Shenandoah and the Night offers a haunting, noir-ish sound counter-balanced by bursts of joy and infectious energy. Rootsy enough for folk enthusiasts without sacrificing its modernist edge, Shenandoah and the Night cast a wide net across the spectrums of taste and time, blending and blurring a diverse set of influences that range from the operatic anguish of Nina Simone and Kurt Weill, to the dusky psychedelic sturm und drang of the Doors and Janis Joplin.
Its a little hard to listen to the airy baroque pop of Shenandoah and the Night and not imagine the majestic national park and valley of the same name. Perhaps its because the three-year-old Brooklyn quartets music evokes an evening in the Shenandoah Valley: lush, starry and filled with nocturnal cool. WNYC
As a performer and singer in the San Francisco-based group, Yard Dogs Road Show, for nearly a decade, the leggy brunette fan-danced her way across the country Now that shes out on her own, Ablemans haunting voice is front and center, a Grace Slick-meets-Cat Power combination. NY Post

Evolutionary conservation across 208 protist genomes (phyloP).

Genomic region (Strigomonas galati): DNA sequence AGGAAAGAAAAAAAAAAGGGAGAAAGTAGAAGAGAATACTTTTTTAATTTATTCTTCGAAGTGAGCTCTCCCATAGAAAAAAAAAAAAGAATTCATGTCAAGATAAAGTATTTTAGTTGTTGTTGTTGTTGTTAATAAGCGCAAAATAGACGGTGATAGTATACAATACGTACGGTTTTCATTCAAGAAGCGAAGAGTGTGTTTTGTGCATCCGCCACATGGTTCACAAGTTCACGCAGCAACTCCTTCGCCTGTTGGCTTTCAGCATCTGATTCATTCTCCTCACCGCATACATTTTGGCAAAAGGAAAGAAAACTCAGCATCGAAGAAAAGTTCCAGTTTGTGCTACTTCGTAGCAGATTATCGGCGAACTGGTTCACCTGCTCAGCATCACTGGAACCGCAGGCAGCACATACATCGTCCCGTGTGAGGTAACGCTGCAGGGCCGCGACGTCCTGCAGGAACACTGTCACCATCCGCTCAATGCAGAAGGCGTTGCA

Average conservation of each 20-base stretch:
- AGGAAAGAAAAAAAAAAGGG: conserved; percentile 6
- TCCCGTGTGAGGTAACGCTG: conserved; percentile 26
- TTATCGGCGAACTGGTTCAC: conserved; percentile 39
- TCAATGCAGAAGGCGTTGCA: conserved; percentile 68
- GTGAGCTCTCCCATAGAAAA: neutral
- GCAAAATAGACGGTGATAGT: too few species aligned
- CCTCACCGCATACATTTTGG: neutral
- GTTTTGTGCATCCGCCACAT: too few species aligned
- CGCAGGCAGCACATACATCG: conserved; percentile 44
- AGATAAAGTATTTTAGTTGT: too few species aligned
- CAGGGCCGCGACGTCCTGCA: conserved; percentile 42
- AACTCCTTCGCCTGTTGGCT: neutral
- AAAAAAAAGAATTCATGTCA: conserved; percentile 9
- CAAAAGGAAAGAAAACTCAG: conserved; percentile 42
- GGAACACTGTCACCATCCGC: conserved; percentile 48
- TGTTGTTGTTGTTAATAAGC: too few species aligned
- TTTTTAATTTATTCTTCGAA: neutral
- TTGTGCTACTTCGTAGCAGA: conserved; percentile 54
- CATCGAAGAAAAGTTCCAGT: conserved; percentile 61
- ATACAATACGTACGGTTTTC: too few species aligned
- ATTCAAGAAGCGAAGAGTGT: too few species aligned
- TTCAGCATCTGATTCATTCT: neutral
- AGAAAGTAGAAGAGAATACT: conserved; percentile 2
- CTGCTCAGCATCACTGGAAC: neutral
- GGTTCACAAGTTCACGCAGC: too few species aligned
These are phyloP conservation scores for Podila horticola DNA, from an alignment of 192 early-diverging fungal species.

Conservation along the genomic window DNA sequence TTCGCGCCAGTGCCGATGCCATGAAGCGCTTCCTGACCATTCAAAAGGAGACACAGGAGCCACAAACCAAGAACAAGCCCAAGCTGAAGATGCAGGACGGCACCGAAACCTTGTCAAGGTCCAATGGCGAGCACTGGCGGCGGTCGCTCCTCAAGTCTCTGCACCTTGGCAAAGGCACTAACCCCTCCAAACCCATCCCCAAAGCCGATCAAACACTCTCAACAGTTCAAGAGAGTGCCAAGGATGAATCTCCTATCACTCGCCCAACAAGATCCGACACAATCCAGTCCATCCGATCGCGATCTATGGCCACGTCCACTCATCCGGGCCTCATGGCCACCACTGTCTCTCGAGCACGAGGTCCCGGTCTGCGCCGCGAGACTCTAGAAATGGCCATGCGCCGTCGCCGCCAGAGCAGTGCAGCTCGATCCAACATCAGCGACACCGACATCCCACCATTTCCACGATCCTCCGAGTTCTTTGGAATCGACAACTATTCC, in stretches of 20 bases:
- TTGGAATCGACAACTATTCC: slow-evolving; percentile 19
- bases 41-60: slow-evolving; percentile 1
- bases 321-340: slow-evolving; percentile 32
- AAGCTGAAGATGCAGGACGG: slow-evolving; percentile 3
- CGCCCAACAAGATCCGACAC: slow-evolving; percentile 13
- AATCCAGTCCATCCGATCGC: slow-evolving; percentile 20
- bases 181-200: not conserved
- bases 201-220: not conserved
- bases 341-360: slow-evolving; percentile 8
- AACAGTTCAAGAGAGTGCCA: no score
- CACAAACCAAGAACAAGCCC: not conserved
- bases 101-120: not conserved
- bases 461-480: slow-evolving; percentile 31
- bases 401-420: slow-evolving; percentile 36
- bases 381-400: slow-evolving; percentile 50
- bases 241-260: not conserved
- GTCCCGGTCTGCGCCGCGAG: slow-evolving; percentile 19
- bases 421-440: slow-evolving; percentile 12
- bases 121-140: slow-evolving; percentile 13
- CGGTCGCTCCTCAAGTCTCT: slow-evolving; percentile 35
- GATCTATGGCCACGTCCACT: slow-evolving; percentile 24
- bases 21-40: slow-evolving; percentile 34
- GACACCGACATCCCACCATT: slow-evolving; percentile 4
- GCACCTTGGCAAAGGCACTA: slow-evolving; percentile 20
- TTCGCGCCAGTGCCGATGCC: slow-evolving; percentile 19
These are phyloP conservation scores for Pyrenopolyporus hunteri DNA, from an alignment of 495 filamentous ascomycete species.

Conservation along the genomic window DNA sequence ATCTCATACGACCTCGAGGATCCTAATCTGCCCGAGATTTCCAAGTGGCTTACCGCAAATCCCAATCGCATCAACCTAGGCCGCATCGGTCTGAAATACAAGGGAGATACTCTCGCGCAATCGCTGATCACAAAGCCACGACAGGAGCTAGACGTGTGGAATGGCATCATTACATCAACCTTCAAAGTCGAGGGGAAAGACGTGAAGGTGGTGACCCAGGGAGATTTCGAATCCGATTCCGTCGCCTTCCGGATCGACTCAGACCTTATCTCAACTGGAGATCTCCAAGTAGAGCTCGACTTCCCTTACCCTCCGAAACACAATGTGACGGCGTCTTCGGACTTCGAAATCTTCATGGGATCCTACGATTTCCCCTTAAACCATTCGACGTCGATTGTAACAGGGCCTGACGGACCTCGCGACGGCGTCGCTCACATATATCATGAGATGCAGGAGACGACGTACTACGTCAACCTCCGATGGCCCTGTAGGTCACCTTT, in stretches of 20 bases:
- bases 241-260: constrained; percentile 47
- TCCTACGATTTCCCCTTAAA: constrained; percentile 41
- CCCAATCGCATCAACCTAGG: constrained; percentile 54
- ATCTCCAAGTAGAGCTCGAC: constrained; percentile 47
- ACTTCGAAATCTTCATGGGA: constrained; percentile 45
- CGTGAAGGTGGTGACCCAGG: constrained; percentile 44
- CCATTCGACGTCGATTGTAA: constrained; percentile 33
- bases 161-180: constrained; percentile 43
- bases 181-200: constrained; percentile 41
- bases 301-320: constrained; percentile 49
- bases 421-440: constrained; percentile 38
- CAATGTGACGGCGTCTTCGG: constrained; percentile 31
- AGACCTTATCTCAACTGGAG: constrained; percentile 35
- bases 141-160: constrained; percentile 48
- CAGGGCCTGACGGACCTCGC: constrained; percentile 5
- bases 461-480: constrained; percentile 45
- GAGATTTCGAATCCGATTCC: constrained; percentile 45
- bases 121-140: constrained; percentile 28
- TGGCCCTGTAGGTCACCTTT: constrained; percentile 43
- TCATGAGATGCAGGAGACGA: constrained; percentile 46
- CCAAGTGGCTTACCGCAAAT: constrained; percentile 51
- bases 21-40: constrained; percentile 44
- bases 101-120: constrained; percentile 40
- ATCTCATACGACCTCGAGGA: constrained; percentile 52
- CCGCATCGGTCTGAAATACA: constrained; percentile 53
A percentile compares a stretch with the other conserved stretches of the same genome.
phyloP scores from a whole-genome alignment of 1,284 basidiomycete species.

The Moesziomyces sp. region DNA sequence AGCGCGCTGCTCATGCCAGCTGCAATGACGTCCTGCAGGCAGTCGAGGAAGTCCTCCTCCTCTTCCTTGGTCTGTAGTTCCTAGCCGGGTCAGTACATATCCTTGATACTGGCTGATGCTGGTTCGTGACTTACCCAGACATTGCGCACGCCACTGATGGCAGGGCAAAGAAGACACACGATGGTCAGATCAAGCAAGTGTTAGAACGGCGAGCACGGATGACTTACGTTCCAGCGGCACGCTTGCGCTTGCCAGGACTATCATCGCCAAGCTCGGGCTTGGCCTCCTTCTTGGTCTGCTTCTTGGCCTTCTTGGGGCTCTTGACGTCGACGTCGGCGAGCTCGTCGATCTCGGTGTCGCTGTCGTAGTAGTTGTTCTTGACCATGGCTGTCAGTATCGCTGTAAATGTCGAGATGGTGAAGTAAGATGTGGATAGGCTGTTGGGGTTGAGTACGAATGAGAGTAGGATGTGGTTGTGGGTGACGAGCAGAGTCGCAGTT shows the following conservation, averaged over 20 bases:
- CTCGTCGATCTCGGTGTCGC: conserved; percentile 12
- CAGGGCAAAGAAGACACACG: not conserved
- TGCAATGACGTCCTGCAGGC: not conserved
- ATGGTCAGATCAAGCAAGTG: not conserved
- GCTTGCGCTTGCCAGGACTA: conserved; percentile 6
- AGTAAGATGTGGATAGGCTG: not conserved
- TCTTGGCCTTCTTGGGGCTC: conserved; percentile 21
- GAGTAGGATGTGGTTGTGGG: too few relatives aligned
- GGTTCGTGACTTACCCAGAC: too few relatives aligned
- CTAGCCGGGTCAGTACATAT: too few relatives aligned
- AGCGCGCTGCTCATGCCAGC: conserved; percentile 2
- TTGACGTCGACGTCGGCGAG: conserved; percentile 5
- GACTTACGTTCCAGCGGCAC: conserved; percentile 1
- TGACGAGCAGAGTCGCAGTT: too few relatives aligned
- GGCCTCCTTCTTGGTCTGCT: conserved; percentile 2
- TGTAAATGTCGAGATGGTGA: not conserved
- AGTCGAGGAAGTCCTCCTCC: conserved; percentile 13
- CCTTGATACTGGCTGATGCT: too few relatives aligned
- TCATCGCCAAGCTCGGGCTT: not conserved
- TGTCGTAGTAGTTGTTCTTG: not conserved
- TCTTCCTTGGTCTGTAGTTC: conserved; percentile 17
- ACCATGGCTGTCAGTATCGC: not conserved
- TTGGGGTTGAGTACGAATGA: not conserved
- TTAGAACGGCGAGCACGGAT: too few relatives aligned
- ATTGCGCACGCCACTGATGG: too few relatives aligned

Shenandoah and the Night is a band with en plein air picnics on its mind and a nightingale in its heart. Steeped in the tradition of American folk with elements of doo-wop, and haunting vocals, their music maps out cinematic landscapes and nostalgic love scenes. Deli Magazine
Shenandoah Ableman has come to New York by way of San Francisco, bringing with her a flair for the dramatic and an eclectic mix of sounds that she refers to as Pop Noir. Its dark, haunting, moody and atmospheric, counterbalanced with bursts of joy and infectious energy. The Aquarian Weekly
Offering up a helping of noir style (both in her costume and vocals), this band stands apart from many of the other folk or indie groups, with their uncanny ability to spread joy. Brooklyn Exposed
Cat Power meets Feist. Burlington Free Press